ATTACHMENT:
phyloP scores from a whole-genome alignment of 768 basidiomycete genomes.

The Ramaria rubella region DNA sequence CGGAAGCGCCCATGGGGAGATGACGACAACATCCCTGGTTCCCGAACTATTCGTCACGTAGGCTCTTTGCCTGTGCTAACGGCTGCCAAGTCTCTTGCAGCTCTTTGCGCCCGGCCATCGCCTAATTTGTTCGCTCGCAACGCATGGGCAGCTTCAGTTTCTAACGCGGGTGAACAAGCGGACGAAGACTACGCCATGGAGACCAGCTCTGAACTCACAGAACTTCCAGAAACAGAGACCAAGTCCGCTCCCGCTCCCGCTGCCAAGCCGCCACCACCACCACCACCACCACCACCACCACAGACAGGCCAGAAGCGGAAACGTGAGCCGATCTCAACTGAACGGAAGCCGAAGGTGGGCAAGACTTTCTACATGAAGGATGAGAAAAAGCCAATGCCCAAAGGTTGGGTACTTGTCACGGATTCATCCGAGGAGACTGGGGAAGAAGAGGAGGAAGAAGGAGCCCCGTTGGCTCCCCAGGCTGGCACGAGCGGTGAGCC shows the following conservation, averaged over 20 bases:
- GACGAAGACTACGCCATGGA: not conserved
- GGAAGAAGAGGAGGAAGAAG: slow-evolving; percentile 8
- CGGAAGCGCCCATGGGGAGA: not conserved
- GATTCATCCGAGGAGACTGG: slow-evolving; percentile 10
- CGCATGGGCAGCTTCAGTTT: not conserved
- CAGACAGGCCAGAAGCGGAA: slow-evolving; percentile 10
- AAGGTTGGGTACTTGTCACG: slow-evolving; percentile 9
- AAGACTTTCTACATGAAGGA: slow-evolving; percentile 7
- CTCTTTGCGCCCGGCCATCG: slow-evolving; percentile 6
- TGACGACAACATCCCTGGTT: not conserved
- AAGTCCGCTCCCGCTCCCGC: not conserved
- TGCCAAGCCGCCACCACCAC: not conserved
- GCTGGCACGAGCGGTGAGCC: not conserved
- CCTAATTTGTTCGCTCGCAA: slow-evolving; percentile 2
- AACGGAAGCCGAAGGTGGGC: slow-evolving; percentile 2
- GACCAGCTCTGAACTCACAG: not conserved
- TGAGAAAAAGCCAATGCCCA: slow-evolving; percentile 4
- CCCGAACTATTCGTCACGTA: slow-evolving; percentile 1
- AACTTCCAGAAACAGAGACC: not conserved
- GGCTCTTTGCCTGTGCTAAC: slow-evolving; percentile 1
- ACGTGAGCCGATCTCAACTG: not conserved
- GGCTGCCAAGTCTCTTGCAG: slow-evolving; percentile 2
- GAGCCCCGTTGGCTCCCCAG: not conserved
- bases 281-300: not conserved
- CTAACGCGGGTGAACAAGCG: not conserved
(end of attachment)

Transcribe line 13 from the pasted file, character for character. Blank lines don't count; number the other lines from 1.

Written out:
- AAGTCCGCTCCCGCTCCCGC: not conserved